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Rudolf Spielmann vs Oldrich Duras
Karlsbad (1907), Karlsbad (Karlovy Vary) AUH, rd 19, Sep-14
Italian Game: Classical Variation. Greco Gambit Moeller-Therkatz Attack (C54)  ·  0-1

ANALYSIS [x]

FEN COPIED

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Kibitzer's Corner
Dec-11-03
Premium Chessgames Member
  Chessical: This may be 99 moves long, but don't let that put you off playing thorough this terrific clash of two uncompromising grandmasters battling from opening to middlegame to ending. Enjoy!
Dec-11-03  Master of Sacrifice: 99 Rc4 was a mistake. Under the circumstances, however, he should have resigned around move 90.
Dec-12-03
Premium Chessgames Member
  Chessical: No! Apart from a mutual blunder on move 65, the endgame was only lost on move 99! The game illustrates a very practical and useful R v R+2 P's endgame, after we have also enjoyed the initial fireworks. Here are other quoted text book examples:

Bondarevsky vs Keres, 1939
Keres vs Sokolsky, 1947
Gligoric vs Smyslov, 1947
Kotov vs Flohr, 1951

Tartakover and du Mont in their "500 Master Games of Chess" give a 21 move version. This appears to be someone's analysis of a possible combination. This is the full game.

Spielmann plays the Moller attack which was only some 9 years old at the time. Duras, gets a worse position but then fight s back into the ending.

12...0-0?!, the book move is 12...Bxg5. Duras is too daring, he allows his K-side pawns to be disrupted for complications, that do not turn out to be in his favour.

11...0-0 12.d6 cxd6 13.Bf4 d5 14.Bxd5 Nxd5 15.Qxd5 d6 16.Rae1 Be6 17.Qxb7 Bxa2 18.Ra4 Be6 19.Rxa7 Rxa7 20.Qxa7 Bxb2 21.Ng5 Qf6 0-1 is Salwe-Rubinstein, Vienna 1908.

20....Rd8 20...h6! 21.g3 (21.Bb5 Nf4) creates a much more secure position.

22.Re8 Rxe8 23.Bxe8 Kf8 24.Bxf7 Ne7 25.Be6 Bxe6 26.dxe6 is a strong alternative.

22...Nh8?!. Instead 22...Nf4!? would keep Black in the game 23.Ree7 Rf8= (23...Nxd5? 24.Rxf7+! Kh8 25.Rh7+ Kg8 26.Rcg7+ Kf8 27.Nh4

24.Bd3!? would have better maintained the initiative, now Duras is back in the game.

Not 26...fxe6 27.Rh7 f4 28.Rxh6+ Kf5 29.Rxb7 winning

27...Rad8?, 27...a6!? would have avoided the game continuation after which the advantage swings back to Spielmann.

41...fxg2 42.Nf3+ Kh5 43.Rd8-+ Nh4 44.a7 Nxf3 45.Rd1 Ra2 46.Kxf3 Rxa7 47.Kxg2 with thge same type of ending (disconnected f and h pawns). This may be theoretically drawn, but is very hard to play for the defender. Duras would use one of his pawns as a decoy to Q the other to try to create a Lucena position.

51...Rxf3 52.gxf3 Nd4 53.Rb6 Nxf3+ 54.Kg3 is not enough to win.

65.Rb4?? is a tired fingerslip of a blunder. Both players miss the loss of the R by 65.Rh4+. Speilmann has defended the ending well so far.

99.Rf4?? Spielmann makes a fatal blunder after achieving a draw. Any legal K move would have been sufficient.

For the record the winning process is: 99...Kg5 100.Rxf5+ Kxf5 101.Ke3 Kg4 102.Kf2 Kf4 103.Ke2 Kg3 104.Kd3 f5 105.Ke2 f4 106.Kf1 Kf3 107.Ke1 Kg2 108.Kd2 f3

Jul-26-04  notyetagm: 99 Rf4?? is featured in one of the Tragicomedies section of Dvoretsky's Endgame Manual. Spielmann was obviously expecting 99 ... RxR+ 100 KxR and the resulting pawn endgame is drawn. Duras, instead, piles on the pinned rook with 99 ... Kg5!, forcing the exchange 100 RxR KxR and now the pawn endgame is trivial win.

So Spielmann goes from a drawn R+P endgame to a lost K+P ending in one careless move. A great advertisement for really learning the endgame.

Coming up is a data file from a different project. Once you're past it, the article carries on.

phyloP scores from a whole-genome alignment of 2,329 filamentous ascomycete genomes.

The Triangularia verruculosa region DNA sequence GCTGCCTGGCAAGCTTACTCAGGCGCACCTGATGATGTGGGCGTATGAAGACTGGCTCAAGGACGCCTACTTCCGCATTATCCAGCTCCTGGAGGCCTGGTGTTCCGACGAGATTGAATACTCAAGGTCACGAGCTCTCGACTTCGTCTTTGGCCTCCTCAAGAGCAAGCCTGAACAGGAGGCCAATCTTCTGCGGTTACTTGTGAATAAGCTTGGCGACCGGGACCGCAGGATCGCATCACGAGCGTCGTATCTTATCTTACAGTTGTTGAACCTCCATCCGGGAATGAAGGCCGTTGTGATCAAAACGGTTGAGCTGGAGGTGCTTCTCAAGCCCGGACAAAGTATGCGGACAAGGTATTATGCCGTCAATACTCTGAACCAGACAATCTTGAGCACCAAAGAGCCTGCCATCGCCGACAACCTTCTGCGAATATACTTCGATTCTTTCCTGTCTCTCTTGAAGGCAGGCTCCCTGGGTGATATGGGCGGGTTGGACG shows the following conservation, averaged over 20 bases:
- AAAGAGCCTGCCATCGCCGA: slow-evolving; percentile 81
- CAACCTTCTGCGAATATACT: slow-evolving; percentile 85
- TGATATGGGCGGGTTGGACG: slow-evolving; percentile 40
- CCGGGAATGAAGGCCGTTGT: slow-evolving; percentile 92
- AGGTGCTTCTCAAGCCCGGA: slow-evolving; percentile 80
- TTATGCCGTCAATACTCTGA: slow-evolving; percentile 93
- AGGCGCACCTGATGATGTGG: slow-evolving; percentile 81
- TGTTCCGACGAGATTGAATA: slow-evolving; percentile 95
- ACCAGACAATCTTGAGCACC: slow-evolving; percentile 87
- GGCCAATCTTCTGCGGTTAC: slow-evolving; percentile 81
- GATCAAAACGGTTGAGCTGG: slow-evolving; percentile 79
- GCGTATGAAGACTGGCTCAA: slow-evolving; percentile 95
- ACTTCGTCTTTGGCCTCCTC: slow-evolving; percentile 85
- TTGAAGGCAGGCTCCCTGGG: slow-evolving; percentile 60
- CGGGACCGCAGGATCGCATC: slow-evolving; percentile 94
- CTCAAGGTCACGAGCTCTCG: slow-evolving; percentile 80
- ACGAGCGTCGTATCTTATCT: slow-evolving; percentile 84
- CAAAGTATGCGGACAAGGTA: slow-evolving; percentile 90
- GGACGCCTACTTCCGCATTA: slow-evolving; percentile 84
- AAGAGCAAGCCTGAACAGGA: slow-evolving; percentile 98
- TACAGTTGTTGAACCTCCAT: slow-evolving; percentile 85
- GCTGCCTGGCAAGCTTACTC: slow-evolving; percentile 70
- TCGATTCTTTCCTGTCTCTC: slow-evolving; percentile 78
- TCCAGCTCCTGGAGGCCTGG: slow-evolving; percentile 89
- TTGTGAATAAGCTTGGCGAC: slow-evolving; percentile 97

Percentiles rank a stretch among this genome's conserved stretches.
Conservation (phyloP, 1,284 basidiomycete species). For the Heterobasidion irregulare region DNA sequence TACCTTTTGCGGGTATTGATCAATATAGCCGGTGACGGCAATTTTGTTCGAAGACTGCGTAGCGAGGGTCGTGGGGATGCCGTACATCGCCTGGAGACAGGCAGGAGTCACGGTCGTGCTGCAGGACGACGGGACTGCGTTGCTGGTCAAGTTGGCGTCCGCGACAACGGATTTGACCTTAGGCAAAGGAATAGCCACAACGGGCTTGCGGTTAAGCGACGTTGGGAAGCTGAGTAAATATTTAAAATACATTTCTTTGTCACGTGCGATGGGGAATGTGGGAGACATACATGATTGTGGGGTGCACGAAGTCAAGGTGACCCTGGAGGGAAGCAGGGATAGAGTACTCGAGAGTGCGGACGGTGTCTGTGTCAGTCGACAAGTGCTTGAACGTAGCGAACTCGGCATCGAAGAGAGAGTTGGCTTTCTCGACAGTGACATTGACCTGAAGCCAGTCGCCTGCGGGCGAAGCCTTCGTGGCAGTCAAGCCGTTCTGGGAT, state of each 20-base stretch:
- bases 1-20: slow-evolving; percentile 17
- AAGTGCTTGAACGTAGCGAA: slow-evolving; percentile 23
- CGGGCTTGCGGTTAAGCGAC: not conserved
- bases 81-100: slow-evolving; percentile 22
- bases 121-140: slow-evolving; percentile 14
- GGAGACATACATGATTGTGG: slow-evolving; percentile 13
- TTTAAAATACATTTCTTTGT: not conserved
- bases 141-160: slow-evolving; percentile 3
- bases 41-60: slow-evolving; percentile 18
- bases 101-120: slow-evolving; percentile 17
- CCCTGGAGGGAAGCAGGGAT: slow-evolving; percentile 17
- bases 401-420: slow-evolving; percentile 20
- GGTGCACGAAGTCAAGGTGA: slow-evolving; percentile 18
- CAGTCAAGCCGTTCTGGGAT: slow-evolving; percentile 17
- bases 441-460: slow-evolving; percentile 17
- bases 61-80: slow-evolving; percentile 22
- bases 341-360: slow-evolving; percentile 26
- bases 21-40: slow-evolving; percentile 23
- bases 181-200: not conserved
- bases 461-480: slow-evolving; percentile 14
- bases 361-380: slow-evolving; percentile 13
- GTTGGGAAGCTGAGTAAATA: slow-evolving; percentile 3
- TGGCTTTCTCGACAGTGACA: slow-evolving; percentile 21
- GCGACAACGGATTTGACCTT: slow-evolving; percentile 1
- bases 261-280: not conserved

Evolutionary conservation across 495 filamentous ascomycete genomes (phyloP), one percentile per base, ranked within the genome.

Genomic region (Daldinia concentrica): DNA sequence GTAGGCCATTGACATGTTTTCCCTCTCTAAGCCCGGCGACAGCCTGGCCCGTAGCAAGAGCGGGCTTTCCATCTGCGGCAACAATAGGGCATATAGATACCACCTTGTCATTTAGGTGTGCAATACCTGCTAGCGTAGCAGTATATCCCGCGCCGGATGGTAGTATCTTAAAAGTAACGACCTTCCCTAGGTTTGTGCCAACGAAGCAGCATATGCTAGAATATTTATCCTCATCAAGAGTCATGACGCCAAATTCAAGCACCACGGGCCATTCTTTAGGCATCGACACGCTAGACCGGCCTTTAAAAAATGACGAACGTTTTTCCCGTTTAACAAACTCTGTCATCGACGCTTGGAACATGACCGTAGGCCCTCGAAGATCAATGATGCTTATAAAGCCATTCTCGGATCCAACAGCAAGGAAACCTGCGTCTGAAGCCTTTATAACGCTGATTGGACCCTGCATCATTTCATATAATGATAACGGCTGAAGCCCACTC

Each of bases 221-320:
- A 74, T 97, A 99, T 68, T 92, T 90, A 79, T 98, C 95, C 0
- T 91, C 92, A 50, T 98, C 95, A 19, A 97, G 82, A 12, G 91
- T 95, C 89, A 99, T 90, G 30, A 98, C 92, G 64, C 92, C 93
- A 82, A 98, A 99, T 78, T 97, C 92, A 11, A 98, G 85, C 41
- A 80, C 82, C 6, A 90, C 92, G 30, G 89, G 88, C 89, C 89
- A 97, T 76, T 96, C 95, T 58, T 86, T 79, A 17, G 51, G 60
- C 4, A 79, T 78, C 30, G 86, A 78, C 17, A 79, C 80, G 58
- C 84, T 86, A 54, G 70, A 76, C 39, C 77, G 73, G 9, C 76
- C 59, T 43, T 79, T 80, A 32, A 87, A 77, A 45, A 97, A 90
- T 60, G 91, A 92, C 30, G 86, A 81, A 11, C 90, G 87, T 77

Feb-22-06  waddayaplay: I don't trust 65.Rb4. More probable is that he played 65.Rb3.
Mar-24-06  Resignation Trap: I am currently going through <The Chess Career of Rudolf Spielmann> Volume One by Jack Spence, 1961.

A different game and result is in this book!

It follows the www.chessgames.com version up to and including 13.Bxf6 gxf6. But there it takes a diversion: 14.Nh4 Ng6 15.Qh5 Kh8 16.Rae1 Bd7 17.Bd3 Rg8 18.Re7 Rg7 19.Bxg6 fxg6 20.Nxg6+ Kg8 21.Rxg7+ 1-0

All available crosstables to this tournament show a win for Duras over Spielmann, so the cg score is probably correct, and the score in the Spence book was most likely opening analysis by somebody who carelessly thought it was the actual Spielmann-Duras game.

Mar-24-06
Premium Chessgames Member
  Gypsy: <Resignation Trap> Kalendovsky's compendium of known Duras' games gives the game as presented here. Jiri Vesely (Psychological guide ...) gives the same closing moves.
May-12-07
Premium Chessgames Member
  Chessmensch: Silman discusses this ending in his Complete Endgame Course, page 87. His commentary is very similar to Chessical's (above). Is Chessical Silman?
Jan-06-08
Premium Chessgames Member
  Phony Benoni: Tartakower and duMont in <500 Master Games> give the 21-move version, which was recently added to the database: Spielmann vs Duras, 1907. It may have been an offhand game, though <Resignation Trap>'s suggestion of opening analysis seems even more likely. I wonder if the line is mentioned in the tournament book?
Feb-11-08  suenteus po 147: <Phony Benoni> Uhhhh...that would be my bad. I submitted the PGN for the alternate score since this game didn't match the score in the Tartakower/duMont book.
Feb-11-08  sneaky pete: <suenteus po 147> Thank you anyway for submitting that game. Tartakower/Dumont has been a fertile something for my love baby Game Collection: The dirty dozen.
May-04-12  Edeltalent: I would never have thought Black could get out of the position after move 23 alive, let alone win it! In the end Spielmann doubtless knew it was a theoretical draw (Philidor position), but carelessness and/or tiredness did him in. What a brutal loss!
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